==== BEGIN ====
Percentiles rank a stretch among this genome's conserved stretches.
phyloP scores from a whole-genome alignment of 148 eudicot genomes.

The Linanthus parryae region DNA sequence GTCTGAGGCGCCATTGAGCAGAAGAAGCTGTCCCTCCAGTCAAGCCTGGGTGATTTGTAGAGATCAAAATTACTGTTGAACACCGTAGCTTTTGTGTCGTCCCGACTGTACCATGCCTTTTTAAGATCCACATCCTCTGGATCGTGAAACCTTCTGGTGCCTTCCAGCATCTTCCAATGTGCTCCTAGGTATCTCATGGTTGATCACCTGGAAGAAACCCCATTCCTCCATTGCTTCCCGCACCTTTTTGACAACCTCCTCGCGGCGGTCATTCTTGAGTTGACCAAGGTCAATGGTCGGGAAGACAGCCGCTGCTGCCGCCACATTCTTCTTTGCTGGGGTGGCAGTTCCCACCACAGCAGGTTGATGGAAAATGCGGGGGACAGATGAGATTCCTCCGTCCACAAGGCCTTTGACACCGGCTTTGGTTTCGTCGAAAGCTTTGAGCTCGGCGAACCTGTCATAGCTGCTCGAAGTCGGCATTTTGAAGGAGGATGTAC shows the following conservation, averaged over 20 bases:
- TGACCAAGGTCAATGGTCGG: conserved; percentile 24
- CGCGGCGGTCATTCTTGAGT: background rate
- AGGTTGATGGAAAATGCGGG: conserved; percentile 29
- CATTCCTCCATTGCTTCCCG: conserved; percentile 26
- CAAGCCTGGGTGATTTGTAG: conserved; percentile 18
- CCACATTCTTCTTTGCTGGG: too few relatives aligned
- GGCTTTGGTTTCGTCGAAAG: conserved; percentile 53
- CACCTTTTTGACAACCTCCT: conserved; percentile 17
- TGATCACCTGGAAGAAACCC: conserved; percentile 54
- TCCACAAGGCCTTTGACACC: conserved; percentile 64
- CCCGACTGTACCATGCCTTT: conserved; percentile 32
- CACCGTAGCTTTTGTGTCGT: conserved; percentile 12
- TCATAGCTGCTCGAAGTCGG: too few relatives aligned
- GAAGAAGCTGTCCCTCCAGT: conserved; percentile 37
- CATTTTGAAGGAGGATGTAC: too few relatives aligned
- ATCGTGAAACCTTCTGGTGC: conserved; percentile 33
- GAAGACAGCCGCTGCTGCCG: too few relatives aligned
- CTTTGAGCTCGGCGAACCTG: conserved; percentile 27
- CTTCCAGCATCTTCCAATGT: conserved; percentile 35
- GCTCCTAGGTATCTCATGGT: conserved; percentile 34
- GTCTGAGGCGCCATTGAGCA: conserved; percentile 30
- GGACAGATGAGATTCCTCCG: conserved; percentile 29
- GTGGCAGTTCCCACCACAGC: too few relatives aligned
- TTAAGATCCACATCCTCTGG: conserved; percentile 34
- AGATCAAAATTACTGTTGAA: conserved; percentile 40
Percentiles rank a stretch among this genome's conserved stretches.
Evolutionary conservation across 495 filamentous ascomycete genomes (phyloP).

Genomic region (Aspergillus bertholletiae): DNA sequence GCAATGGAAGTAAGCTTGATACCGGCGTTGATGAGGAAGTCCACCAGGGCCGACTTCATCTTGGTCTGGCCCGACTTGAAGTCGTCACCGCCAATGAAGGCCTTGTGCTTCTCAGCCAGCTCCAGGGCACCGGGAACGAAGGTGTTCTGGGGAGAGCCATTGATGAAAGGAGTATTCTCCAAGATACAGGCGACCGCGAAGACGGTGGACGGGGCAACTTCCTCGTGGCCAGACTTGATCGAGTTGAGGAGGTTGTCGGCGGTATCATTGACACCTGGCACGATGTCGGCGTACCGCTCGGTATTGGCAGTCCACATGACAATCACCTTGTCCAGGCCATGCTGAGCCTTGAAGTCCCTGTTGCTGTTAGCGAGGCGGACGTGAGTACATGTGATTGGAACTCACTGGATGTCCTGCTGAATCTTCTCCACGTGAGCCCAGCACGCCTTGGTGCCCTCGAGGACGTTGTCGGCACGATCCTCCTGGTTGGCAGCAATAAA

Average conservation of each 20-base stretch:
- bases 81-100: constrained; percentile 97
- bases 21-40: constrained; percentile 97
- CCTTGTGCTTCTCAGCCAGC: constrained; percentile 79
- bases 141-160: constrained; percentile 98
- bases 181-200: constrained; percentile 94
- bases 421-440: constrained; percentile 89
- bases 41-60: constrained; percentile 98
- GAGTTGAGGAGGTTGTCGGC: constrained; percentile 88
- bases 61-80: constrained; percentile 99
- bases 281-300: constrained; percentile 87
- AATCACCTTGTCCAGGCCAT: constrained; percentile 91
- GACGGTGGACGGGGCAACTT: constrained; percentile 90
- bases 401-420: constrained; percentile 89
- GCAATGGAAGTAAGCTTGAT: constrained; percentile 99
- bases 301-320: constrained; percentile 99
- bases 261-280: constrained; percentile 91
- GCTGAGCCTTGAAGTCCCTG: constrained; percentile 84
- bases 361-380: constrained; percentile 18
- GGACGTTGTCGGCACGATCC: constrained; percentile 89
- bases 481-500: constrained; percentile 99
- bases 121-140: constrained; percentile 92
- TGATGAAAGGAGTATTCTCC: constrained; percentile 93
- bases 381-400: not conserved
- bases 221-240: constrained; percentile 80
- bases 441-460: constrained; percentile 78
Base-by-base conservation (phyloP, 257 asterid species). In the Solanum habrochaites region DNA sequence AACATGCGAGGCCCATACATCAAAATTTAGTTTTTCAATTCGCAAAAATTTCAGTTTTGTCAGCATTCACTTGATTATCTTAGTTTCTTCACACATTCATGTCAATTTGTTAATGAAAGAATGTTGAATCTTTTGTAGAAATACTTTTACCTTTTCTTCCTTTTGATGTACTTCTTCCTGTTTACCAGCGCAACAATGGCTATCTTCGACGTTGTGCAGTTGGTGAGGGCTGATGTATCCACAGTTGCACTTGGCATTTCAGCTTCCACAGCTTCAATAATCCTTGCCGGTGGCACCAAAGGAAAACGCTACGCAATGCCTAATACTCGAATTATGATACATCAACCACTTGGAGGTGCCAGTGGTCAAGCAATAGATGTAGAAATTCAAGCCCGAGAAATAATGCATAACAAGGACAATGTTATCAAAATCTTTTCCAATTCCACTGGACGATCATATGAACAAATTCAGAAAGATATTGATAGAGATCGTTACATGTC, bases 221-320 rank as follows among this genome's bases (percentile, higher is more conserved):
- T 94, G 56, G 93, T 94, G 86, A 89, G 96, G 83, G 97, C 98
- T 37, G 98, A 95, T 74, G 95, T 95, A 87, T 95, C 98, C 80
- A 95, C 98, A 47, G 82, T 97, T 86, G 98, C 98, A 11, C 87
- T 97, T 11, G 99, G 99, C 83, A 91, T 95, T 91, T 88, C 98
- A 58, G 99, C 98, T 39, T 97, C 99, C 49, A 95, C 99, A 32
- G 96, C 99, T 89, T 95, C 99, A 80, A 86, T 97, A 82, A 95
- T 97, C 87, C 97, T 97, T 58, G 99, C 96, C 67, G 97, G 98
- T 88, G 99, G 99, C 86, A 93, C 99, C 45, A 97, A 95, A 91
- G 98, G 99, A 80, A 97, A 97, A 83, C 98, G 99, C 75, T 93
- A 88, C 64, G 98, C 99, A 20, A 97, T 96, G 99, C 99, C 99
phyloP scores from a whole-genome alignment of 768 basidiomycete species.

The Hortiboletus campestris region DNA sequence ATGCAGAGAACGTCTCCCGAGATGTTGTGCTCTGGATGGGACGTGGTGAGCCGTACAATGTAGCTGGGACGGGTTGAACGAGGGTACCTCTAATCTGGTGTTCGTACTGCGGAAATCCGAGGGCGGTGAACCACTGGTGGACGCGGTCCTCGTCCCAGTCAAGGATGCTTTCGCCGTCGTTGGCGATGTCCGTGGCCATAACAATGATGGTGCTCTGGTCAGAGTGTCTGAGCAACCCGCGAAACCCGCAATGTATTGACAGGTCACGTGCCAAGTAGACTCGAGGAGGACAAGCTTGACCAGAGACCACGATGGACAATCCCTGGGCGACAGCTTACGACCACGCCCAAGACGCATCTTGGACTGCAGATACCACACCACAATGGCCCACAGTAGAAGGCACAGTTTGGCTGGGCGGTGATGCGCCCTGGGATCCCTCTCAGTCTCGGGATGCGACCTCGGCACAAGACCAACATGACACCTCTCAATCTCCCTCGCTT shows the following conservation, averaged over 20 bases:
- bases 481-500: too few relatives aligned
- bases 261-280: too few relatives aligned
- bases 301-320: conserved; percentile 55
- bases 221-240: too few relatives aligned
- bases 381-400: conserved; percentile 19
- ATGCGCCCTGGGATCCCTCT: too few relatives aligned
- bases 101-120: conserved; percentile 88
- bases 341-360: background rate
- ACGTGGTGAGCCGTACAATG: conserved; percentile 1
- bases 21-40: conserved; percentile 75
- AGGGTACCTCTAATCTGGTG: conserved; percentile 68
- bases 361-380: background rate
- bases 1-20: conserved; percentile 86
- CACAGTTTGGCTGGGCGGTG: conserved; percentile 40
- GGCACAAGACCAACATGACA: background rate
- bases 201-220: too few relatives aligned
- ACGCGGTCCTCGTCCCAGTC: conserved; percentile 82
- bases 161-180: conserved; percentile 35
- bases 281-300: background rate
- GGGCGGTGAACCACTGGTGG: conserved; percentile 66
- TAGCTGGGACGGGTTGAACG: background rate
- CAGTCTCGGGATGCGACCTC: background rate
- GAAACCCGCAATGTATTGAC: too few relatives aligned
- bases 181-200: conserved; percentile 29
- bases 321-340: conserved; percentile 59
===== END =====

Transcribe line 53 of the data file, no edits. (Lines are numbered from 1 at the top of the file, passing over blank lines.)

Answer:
- bases 121-140: constrained; percentile 92